Most people don’t know late round investors get protected against losses when the company goes public and they don’t know you have a better chance of upward mobility in Europe. The irony is the more information we have, the more ignorant people become. And they’re susceptible to scams and misinformation, because they don’t want to believe things are as bad as they seem…they want to believe there’s an out.


With everything available, we gravitate to very few. And you may disagree with the picks, but you’re swimming against the tide. The twenty first century is about dominance. You own your sphere online, a superstar ballplayer makes eight figures a year. If you’re not reaching for the brass ring, you’re being left behind. We only have room for a few good men and women. Scratch that, a few GREAT men and women.


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  1. tigerlilac commented on Dec 12

    Time and distance are not what they use to be.

  2. VennData commented on Dec 12

    Another fabulous cultural synopsis.

    What is “break through” your circle of friends?

    But America won’t fade because of inequality. We thrive on inequality and always have. Mr. Lower Class’s genes won’t make it into the next generation to be bequethed to his lumpen progeny. Don’t think so? introduce yourself to a few young ladies at the local coffee shop and tell them you can’t compete, can’t win, aren’t heoric. Good luck.

    America (sad or not this is a synopsis, not a moral stance) dispenses and disposes. Modern times move even faster so we have a million seventy year old dudes in USS Ronald Reagan navy blue embroidered ballcaps watching Fox News loving Trump when he wants to put a big middle finger if the statue of Liberty.

    Those guys would not be around without our health care investments. So it will be harder, but America dies off best, Heck we’ll invade Syria to get our share of their carnage.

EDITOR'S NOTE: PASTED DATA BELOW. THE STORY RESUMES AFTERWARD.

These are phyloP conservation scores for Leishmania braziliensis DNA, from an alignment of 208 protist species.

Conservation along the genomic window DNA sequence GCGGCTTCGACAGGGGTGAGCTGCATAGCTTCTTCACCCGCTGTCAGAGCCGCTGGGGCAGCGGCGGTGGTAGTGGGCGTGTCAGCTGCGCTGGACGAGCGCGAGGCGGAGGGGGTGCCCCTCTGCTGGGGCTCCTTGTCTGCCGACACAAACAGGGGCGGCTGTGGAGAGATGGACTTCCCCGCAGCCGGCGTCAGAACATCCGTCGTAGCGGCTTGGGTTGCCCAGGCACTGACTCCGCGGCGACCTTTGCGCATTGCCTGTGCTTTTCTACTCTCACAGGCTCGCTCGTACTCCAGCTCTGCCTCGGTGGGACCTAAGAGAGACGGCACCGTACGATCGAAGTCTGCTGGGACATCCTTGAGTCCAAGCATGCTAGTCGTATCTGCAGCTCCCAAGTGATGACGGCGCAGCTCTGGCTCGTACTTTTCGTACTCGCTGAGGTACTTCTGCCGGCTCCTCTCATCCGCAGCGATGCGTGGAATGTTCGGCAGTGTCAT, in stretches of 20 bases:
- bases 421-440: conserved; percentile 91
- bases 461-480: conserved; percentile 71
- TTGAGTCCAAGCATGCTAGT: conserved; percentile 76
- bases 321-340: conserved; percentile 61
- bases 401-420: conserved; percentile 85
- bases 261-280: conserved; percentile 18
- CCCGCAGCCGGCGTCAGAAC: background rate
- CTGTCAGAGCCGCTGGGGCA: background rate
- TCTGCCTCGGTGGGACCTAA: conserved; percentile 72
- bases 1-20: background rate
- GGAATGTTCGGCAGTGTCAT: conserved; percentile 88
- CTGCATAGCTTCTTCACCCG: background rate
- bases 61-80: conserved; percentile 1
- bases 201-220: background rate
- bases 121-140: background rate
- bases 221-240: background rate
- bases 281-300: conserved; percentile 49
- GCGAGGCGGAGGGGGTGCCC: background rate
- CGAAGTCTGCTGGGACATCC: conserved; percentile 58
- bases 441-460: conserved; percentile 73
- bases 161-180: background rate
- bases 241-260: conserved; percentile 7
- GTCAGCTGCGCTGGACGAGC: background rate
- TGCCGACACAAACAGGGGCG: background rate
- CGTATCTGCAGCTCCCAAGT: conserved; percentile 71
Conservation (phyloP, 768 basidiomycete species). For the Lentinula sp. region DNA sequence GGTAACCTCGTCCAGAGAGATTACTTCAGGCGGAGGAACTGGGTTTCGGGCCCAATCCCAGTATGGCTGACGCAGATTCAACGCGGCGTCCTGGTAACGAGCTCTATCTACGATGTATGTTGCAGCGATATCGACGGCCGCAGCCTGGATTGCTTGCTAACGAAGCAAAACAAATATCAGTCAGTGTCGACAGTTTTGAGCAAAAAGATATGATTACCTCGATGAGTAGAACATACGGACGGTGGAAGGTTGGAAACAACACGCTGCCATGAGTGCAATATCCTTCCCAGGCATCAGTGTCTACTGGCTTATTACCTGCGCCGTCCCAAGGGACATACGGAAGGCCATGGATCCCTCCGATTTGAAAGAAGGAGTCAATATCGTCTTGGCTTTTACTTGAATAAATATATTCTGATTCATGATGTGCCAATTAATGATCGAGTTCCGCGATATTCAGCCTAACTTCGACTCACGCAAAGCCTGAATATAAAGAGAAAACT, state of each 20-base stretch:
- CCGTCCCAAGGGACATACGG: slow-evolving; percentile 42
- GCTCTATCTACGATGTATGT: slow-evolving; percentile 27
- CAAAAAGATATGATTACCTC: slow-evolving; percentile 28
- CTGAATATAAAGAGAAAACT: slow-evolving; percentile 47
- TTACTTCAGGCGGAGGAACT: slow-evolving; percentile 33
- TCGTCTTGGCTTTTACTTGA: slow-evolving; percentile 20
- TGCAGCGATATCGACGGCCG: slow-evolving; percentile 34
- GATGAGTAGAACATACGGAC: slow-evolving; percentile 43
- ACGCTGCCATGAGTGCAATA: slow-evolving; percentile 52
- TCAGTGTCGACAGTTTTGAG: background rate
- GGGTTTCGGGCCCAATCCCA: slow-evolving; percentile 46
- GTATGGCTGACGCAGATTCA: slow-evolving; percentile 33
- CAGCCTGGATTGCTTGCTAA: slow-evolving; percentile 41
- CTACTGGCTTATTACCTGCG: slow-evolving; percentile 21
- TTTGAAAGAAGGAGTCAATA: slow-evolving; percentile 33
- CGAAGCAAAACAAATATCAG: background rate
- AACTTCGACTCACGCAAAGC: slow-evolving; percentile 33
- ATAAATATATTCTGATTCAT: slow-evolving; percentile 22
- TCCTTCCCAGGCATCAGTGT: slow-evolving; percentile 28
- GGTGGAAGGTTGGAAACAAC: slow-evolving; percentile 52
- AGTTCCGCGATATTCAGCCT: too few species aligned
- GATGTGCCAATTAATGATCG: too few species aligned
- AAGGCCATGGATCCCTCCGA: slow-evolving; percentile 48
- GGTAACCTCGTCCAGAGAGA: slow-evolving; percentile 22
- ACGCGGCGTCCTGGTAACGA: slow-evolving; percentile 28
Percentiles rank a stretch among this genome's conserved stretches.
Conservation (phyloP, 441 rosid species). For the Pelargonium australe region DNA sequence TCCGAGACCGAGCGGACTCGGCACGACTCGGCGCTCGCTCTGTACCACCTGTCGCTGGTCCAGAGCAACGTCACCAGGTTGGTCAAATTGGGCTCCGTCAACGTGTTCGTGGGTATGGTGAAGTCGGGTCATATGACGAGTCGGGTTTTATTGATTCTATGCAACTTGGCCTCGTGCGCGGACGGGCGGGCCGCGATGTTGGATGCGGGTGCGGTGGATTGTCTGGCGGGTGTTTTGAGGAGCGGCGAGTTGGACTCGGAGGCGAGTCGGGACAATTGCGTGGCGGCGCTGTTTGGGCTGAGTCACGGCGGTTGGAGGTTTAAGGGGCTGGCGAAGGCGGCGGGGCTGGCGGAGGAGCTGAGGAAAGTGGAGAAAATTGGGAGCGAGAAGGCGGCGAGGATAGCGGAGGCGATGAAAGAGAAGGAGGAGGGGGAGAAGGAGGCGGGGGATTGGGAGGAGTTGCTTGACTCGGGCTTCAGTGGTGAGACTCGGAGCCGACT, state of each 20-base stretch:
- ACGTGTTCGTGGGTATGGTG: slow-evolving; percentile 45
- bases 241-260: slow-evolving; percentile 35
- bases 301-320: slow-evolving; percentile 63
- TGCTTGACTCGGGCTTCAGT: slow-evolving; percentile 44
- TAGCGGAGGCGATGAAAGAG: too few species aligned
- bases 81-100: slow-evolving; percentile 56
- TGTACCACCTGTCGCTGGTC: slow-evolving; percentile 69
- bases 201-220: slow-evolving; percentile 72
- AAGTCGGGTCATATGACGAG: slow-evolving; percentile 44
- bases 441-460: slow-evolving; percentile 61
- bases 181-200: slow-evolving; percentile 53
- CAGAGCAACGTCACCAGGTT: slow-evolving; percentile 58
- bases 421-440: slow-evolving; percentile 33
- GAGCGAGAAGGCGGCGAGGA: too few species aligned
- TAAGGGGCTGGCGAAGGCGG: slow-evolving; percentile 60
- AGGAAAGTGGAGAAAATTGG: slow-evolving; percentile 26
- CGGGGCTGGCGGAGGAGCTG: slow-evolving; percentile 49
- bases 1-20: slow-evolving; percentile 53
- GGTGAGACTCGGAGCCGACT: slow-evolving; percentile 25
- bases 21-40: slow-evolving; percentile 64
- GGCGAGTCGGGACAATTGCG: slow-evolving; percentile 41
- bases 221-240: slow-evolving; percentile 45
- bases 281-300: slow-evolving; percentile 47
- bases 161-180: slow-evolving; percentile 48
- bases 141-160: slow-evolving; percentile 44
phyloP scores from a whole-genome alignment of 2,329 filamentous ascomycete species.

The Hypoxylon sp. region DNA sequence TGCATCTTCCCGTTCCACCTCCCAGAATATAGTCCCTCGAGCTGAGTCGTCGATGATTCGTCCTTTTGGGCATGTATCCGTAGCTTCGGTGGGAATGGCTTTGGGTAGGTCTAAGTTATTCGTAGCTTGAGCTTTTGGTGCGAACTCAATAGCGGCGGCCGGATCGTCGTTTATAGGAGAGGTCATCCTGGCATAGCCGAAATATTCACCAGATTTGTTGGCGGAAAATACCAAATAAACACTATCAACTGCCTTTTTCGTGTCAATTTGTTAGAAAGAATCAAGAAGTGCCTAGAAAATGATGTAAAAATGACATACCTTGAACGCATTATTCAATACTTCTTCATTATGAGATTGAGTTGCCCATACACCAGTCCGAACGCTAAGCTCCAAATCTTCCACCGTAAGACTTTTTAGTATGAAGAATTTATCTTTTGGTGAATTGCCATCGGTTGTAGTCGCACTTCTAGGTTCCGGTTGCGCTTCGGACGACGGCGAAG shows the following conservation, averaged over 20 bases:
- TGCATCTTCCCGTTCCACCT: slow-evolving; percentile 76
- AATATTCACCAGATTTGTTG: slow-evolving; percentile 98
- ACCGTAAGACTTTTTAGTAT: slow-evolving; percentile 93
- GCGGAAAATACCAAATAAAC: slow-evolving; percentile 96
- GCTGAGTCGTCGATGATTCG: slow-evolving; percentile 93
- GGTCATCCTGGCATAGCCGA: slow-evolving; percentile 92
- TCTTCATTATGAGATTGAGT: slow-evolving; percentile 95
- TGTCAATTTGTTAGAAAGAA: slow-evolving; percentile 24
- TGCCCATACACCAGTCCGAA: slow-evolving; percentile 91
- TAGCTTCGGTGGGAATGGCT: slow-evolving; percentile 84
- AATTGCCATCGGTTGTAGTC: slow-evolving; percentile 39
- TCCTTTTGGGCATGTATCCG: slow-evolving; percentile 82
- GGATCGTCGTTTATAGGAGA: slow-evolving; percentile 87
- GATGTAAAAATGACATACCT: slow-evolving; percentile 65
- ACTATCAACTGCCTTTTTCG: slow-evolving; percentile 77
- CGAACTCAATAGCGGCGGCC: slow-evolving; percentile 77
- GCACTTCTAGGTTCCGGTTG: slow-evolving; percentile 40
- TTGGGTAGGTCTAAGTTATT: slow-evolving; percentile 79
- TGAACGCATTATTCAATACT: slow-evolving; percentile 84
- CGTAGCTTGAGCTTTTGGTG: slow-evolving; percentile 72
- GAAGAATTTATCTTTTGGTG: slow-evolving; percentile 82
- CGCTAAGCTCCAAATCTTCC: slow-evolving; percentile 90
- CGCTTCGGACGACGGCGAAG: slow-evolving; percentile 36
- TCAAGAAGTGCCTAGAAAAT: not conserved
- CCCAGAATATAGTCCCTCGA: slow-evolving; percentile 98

China tried building whole cities. Good luck chairman!

    America loves inequality, our economy, egos, and everything depends on it. We make it impossible for the uncompetitive and incompetent. Meritocratic Facsism.

  3. hoopsjunkie commented on Dec 13

    I strongly do not agree at all that you have “more upward mobility in Europe”. Where are you getting that from? I have experienced a lot of different job markets, have friends around the world, travel the world often, and I think you BY FAR have the most opportunity for upward mobility and to better your standard of living in the U.S. Not even close.

  4. Jojo commented on Dec 13

    I’ve been watching the Palladia channel on cable (Comcast 783 for me) lately, which seems to be made up of young, popular music artists playing at big festival events.

    One thing I notice as the camera switches to the audience (besides wishing that I were 21 again) is how so many in the audience are singing each song along with the performer. They know all the words and seem to like to sing it also.

    I went to a lot of concerts back in the 70’s but I don’t recall the audiences generally singing along (except maybe with the Grateful Dead). Maybe because the songs then weren’t as singable as there was a lot more instrumental work? Or maybe everyone was too wiped out?

    Does this mean anything? Unsure but I find it interesting.

  5. Robert M commented on Dec 14

    Bob you just jumped the shark w/ this sentence,’We always wondered what it was like living in the pre-TV era, never mind the 1800s, when there were vast stretches of emptiness in your day. ”
    There were no empty stretches or emptiness. Most well rounded people participated in far more social experiences w/ human being than you imagine. The very best had personal skills that gave them a great deal of pleasure regardless of how imagitive they performed them; playing a musical instrument, knitting, carpentry.
    The empty have emptiness. While Jobs is right people don’t often know what they want, self forcing yourself into “substance”by following the algo isn’t giving them it either. Its called soma.

Read this next.